A relatively new metric called the financial cycle can help tell investors more about an economy’s medium-term strength than the business cycle. The financial cycle can illuminate risks worth taking or avoiding, helping investors be more selective and active at a time when passively accepting risk may be detrimental.
One measure of an economy’s health is the “financial cycle”, a metric developed after the financial crisis; we find it to be particularly useful today, when it’s critical for investors to be selective and manage risk actively
When financial cycles expand, house prices and private-sector debt have tended to increase, and recessions appeared to be less likely, less deep and less long
Our research shows that when the financial cycle was near its peak in a particular country, it historically had a 2/3 probability of facing a financial crisis
Monitoring where economies are in the financial cycle can help investors decide which risks are worth taking – a crucial benefit at times like these, when taking no risk may be the biggest risk to a portfolio
Has the global economy once again become overloaded with debt? More than 10 years on from the financial crisis – which was, at its core, a debt crisis – there are signs that indebtedness is reaching worrisome levels. Our research shows that global leverage for all sectors stands at 298% of world GDP, which is close to the all-time high of 303% set in 2009. That’s significantly higher than the 279% level set in 2006, on the eve of the financial crisis.
Yet high leverage alone isn’t the only factor that can hurt an economy. What’s more telling is how debt and asset prices interact in a kind of feedback loop that occurs when the private sector’s easy access to credit pushes up asset and property prices. This raises the value of the underlying collateral, which increases the amount that can be borrowed. The process continues to repeat until some event throws it into reverse – at which point credit can dry up and asset and property prices plunge. What’s more, the outstanding debt can linger for years, further dragging down growth.
Why “financial cycles” matter
This self-reinforcing process is at the heart of the concept of the “financial cycle”, which was developed by the Bank for International Settlements (BIS) after the financial crisis. It is different from the more commonly cited metric of the business cycle, which notes the ups and downs of real GDP. We think it’s an important metric:
The financial cycle helps assess the medium- to long-term health of an economy by measuring the dynamics of private-sector (non-financial) debt and house prices.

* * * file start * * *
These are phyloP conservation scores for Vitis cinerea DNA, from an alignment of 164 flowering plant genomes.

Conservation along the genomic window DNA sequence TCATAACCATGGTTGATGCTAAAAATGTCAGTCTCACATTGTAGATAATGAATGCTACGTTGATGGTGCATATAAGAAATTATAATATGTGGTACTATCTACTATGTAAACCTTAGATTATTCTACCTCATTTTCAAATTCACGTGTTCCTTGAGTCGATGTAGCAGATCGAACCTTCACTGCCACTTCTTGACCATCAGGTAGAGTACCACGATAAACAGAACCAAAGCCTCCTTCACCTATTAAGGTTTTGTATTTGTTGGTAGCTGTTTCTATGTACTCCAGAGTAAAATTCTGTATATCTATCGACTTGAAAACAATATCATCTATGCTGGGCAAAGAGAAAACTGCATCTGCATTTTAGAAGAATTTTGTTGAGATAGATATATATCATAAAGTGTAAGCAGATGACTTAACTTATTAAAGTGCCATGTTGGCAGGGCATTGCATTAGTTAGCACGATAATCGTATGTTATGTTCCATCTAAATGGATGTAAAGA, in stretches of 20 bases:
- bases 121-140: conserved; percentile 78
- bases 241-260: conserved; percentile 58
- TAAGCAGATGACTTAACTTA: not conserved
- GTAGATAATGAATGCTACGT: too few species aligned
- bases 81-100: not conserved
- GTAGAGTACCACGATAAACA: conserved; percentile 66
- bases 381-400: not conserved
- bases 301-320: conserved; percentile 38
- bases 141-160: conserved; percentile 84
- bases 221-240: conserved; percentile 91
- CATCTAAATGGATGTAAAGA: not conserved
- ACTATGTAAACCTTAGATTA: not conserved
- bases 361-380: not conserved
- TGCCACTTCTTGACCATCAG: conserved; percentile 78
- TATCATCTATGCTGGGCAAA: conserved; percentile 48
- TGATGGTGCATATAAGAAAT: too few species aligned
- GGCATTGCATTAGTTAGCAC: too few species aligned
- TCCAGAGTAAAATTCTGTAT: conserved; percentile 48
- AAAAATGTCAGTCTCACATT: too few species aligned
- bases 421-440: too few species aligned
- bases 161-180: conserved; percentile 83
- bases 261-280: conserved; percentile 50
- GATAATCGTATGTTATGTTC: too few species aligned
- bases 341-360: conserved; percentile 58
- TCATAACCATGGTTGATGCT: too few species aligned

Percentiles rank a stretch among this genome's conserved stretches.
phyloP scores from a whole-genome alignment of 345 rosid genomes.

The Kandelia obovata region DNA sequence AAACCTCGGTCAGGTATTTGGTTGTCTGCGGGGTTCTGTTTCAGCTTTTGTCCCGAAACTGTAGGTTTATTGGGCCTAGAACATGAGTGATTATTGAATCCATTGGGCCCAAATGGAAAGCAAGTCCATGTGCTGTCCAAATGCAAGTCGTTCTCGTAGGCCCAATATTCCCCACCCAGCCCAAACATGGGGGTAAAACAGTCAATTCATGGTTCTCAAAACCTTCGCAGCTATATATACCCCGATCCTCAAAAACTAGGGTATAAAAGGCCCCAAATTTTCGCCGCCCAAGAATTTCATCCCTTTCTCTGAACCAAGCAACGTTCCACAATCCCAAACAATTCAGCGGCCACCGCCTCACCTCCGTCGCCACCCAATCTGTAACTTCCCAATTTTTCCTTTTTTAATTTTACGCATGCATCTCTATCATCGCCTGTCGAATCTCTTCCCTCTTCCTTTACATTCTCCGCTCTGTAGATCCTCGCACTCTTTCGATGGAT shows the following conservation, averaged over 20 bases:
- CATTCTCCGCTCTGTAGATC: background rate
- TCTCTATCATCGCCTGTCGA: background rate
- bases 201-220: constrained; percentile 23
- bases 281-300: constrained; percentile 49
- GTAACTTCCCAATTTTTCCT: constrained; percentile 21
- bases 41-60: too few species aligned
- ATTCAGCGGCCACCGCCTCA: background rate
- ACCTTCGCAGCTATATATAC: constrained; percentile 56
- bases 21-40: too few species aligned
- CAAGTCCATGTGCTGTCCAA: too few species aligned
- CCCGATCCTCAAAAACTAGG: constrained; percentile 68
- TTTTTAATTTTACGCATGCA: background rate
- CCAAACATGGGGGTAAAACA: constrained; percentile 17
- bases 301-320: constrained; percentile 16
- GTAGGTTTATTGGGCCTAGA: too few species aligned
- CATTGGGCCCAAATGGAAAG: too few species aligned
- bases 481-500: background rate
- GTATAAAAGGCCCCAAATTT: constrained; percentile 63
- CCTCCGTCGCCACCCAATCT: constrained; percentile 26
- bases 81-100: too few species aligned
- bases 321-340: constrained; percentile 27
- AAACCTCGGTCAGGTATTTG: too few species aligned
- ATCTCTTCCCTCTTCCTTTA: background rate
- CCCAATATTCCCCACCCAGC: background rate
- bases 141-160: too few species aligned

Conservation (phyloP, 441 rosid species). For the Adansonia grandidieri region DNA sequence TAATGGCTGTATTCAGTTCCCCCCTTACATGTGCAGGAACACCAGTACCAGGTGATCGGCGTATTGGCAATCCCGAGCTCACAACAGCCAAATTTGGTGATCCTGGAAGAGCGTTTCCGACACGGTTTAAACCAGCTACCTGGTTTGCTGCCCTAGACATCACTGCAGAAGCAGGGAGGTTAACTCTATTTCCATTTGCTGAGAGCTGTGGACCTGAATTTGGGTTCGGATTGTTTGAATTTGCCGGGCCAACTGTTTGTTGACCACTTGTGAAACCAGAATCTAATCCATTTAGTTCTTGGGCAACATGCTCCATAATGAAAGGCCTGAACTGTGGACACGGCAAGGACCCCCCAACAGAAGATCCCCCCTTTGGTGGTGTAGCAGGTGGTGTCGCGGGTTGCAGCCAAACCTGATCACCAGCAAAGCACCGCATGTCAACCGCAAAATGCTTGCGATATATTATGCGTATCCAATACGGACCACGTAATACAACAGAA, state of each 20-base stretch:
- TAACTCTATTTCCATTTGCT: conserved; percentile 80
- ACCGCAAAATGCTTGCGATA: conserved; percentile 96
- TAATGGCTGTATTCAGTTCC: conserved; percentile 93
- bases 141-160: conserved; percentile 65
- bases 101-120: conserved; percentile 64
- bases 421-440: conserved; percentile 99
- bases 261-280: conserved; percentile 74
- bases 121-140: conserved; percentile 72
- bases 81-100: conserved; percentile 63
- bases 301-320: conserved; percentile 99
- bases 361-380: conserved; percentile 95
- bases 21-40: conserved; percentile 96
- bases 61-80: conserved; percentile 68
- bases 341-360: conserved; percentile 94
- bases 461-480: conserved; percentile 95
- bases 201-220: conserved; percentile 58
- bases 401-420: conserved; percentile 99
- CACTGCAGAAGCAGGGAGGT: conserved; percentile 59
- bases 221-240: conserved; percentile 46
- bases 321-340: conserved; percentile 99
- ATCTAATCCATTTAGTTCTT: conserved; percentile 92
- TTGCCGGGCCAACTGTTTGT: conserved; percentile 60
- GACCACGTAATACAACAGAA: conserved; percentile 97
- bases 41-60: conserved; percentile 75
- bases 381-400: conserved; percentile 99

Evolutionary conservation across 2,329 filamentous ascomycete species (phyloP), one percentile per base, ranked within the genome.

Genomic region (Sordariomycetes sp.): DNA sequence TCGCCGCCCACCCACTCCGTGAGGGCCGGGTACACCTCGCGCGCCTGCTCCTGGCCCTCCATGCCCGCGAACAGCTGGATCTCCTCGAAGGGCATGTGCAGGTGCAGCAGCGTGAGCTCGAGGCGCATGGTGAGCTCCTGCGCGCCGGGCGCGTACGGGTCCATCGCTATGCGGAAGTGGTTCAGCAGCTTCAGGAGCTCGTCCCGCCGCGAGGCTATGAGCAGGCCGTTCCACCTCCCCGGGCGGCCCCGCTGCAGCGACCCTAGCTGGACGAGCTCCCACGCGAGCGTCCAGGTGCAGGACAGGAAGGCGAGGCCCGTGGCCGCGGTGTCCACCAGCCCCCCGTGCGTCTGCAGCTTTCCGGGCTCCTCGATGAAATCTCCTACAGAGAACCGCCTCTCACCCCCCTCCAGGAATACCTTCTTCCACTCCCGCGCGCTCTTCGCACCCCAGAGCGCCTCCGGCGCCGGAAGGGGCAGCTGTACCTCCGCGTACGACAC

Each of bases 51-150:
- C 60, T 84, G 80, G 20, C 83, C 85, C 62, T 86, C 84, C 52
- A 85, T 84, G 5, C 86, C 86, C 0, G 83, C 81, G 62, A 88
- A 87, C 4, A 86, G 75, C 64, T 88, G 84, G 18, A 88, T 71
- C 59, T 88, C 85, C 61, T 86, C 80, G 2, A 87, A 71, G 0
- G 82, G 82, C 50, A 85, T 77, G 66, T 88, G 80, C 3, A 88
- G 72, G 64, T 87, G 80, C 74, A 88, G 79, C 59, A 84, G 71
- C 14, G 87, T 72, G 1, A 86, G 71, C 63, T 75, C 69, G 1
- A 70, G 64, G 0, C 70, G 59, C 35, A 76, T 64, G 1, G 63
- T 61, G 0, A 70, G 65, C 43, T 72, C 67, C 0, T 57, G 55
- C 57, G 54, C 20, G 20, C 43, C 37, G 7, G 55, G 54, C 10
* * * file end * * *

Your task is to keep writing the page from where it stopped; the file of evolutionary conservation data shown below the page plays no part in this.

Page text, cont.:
Financial cycles have generally expanded when private-sector leverage and house prices went up, and contracted when these factors went down.
The average financial cycle is 16 years long (10 years of expansion and 6 years of contraction), while the average length of a business cycle is 5 years.
In simplified terms, expanding financial cycles can indicate an economy in good health, but a contracting financial cycle can be a sign of economic distress.
We conducted our own research into historical financial cycles, covering 26 developed and emerging economies, and arrived at similar conclusions to the BIS. We found that during expanding financial cycles, higher home prices and greater access to credit have acted as tailwinds that helped economic growth. Recessions have still happened during times like these, as Chart 1 shows, but they tended to happen infrequently and were generally less deep and less long when they occurred. (However, we only analysed developed markets’ recessions, given the difficulty of defining recessions in emerging markets that have much higher long-term growth rates.)
This makes sense intuitively: houses are typically the biggest single asset of any household and are usually debt-financed. Accordingly, an expanding financial cycle indicates improving private household balance sheets and a generally growing economy, since those factors help people feel good enough about their finances to take on debt and buy homes. This shows why high levels of private-sector debt aren’t warning signs in and of themselves. The shallow recession in the US in 2001 is a good example of a short-lived recession during an expanding financial cycle.
Conversely, when house prices fell and banks constrained credit growth – that is, when the financial cycle contracted – recessions have tended to be deeper and longer. The financial crisis of 2007-2008 is the most severe version of a recession in times of a contracting financial cycle.
This brings us to another important finding: near the peak of a financial cycle, there seems to be an approximately two-thirds probability that a country will face a financial crisis – be it a banking crisis, sovereign-debt crisis or foreign-exchange crisis. In our analysis, all but two of the 36 recent crises we identified happened around the peak of their respective country’s financial cycle. This stands to reason, given that the peak of a financial cycle represents peak real-estate prices and debt levels – sometimes depicted as bubbles that inflate to unsustainable levels before they burst.
Chart 1: The financial cycle vs the business cycle
This non-representational graphic was built on our analysis of 26 economies since the 1970s to show the relationship between financial and business cycles. Financial-cycle peaks have been a warning sign for financial crises, while GDP growth has tended to be more stable when financial cycles are expanding.